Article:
This story was originally posted on February 11, 2012:
There are five main power plants in the electric company in Central Oklahoma, and maintenance men from each plant would work at other plants when there was an overhaul. An overhaul is when a generator was taken offline for the purpose of doing maintenance on major parts of the plant that can only be done when the unit isn’t running. Such as repairing boiler tubes and working on the turbine and generator.
Because employees would work at other plants for months at a time, living in camping trailers or cheap hotel rooms to save money, most people were able to work with and had the opportunity to know the Power Plant Men from the other four plants.
I have noticed that most non-plant people have a general misconception about Power Plant Men when they first meet them. As a young 18-year-old entering my first job with real men, I learned very quickly that they each possessed a certain quality or talent that made them unique and indispensable Sure there were some “bad apples”, but they were never really and truly Power Plant Men. They either left because of incompatibility or were promoted to upper management.
I know more than once the plant hired someone new only to have them work one day and never show up again. There were few if any real Power Plant Men that ever left the plant where the character of the plant and its ability to be maintained properly wasn’t instantly changed.
While I am writing this post this evening a wake service is being held at the First Methodist Church in Moore, Oklahoma for a true Power Plant man; Jimmy Armarfio. He was an electrician at Mustang plant. I had heard some stories about Jimmy before I actually met him; most of them about humorous things that had happened to him at one time or other.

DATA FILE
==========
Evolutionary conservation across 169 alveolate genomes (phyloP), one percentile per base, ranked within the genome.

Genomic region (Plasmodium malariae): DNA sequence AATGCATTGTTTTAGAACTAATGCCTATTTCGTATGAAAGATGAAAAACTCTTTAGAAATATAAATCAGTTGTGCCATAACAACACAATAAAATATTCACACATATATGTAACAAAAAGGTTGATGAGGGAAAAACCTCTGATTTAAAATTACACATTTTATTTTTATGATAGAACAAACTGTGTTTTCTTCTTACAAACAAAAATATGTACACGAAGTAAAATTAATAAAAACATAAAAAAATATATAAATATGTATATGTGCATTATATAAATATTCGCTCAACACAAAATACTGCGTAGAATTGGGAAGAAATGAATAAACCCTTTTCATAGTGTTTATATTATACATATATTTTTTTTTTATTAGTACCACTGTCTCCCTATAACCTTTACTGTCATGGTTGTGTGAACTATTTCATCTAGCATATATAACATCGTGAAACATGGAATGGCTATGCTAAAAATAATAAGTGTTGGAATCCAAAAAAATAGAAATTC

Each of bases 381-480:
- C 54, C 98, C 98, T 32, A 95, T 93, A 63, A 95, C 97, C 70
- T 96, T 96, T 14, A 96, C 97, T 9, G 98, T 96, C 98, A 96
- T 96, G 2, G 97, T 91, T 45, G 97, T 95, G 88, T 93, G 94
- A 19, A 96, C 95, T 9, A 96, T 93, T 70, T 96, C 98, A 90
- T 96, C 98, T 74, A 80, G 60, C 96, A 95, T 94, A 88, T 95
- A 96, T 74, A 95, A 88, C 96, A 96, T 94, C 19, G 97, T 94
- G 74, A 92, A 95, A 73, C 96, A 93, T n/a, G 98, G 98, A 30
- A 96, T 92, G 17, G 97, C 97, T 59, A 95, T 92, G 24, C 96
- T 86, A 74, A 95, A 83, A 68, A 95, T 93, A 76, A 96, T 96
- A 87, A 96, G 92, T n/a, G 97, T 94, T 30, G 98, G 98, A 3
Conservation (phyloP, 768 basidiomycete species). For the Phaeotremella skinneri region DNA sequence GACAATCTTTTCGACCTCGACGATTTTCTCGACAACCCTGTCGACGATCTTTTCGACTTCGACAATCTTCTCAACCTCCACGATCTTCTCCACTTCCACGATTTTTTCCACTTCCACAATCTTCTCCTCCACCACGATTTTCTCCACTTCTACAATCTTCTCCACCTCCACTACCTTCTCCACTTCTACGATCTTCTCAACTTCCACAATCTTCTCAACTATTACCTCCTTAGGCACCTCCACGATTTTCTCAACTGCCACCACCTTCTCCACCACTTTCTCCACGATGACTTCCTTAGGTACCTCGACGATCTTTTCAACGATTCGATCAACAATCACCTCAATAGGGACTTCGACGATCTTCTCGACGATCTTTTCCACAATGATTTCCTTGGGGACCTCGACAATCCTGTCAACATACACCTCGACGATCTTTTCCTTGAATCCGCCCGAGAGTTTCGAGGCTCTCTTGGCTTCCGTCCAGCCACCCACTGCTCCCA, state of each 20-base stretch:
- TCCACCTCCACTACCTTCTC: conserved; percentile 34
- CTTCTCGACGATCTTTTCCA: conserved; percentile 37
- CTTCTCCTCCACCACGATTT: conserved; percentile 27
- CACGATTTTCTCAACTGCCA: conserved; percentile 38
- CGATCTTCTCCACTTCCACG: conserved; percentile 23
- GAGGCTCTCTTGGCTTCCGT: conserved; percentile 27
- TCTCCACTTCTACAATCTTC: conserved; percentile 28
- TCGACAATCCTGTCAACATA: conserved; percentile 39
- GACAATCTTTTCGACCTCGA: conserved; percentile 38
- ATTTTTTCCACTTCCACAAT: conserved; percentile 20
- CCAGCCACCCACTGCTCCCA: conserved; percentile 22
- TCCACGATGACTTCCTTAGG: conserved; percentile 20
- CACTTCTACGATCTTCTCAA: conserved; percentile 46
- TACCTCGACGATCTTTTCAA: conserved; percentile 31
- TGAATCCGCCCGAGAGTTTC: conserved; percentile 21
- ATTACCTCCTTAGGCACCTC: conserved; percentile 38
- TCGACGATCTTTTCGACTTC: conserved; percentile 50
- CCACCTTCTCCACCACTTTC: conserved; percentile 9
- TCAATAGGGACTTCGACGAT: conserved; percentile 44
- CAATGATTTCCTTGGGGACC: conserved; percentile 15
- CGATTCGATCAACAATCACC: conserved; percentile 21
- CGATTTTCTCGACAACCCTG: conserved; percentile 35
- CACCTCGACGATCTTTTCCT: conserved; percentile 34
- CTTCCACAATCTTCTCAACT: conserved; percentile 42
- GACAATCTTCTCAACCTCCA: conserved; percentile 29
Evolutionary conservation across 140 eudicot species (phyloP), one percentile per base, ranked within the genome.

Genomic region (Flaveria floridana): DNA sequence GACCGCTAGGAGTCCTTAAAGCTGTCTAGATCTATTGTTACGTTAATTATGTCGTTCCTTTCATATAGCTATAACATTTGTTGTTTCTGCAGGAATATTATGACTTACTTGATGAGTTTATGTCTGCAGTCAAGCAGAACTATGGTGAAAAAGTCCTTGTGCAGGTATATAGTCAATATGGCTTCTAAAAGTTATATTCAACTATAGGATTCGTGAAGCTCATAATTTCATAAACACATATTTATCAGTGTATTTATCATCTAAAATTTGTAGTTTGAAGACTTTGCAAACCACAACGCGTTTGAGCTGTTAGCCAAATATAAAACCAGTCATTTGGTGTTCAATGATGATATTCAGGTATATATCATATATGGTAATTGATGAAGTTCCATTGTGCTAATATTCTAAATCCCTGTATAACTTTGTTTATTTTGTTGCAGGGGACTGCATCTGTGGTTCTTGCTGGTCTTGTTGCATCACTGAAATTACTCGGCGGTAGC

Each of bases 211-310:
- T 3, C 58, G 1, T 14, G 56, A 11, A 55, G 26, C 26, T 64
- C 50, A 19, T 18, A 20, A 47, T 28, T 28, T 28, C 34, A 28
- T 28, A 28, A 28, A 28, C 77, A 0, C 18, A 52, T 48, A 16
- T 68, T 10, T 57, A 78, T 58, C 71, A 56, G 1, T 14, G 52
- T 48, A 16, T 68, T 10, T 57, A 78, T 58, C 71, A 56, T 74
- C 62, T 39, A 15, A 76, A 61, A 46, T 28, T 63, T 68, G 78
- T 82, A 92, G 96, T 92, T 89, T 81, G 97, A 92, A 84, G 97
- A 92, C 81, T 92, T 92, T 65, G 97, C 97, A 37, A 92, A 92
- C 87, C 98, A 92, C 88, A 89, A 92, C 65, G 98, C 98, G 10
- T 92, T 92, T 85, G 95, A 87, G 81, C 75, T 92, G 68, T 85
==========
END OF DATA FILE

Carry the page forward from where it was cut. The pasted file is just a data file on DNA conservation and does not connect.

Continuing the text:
Everyone liked his African accent (Jimmy was from Ghana, a country in Africa) as they would imitate his voice while telling the stories. It seems that Bill Bennett our Electrical A foreman had more than a few stories to tell.
Jimmy came to our plant on an overhaul and worked out of our electric shop. The first time I talked to Jimmy, he was leaning against a counter during lunch just finishing a book. I happened to notice when I was walking by that the book was titled “One Day in the Life of Ivan Denisovich” by Aleksandr Solzhenitsyn (try saying that name three times fast). I had read that book not too long before, so I stopped and asked him what he thought of it.
He said that it was interesting how this man who was in a prison camp in Siberia living in such a miserable state could go to bed at night thinking that he had a pretty good day. I think I said something like, “Yeah, sort of like us working in this Power Plant.”
Then he said something that has always stuck in my mind. He said that in the English language there are many words that mean the same thing. For instance, for a rock, there is pebble, rock, stone and boulder. In his native language there is one word. It means “rock”. You may say, large rock, small rock, smooth rock, but there is only one word for rock. It made me reflect on the phrase, “In the beginning was the Word…” Suppose there was one word that included everything.
What I didn’t know at that time was that not only was Jimmy Armarfio from Ghana but he was the king of his tribe. Steven Trammell said that his friends referred to him as “King Jimmy” after he was elected King of his tribe.
When I heard that Jimmy had died, I looked at the funeral home site and saw that one of his coworkers George Carr said the following: “Jimmy was a beloved coworker and one of my personal heroes.”
Another friend, Jack Riley wrote: “It was my blessing to work with Jimmy. The most cheerful person I have had the privilege of knowing.” I have included his picture below. Jimmy Armarfio…. Take a good long look at “A True Power Plant Man! A Hero and a King!”
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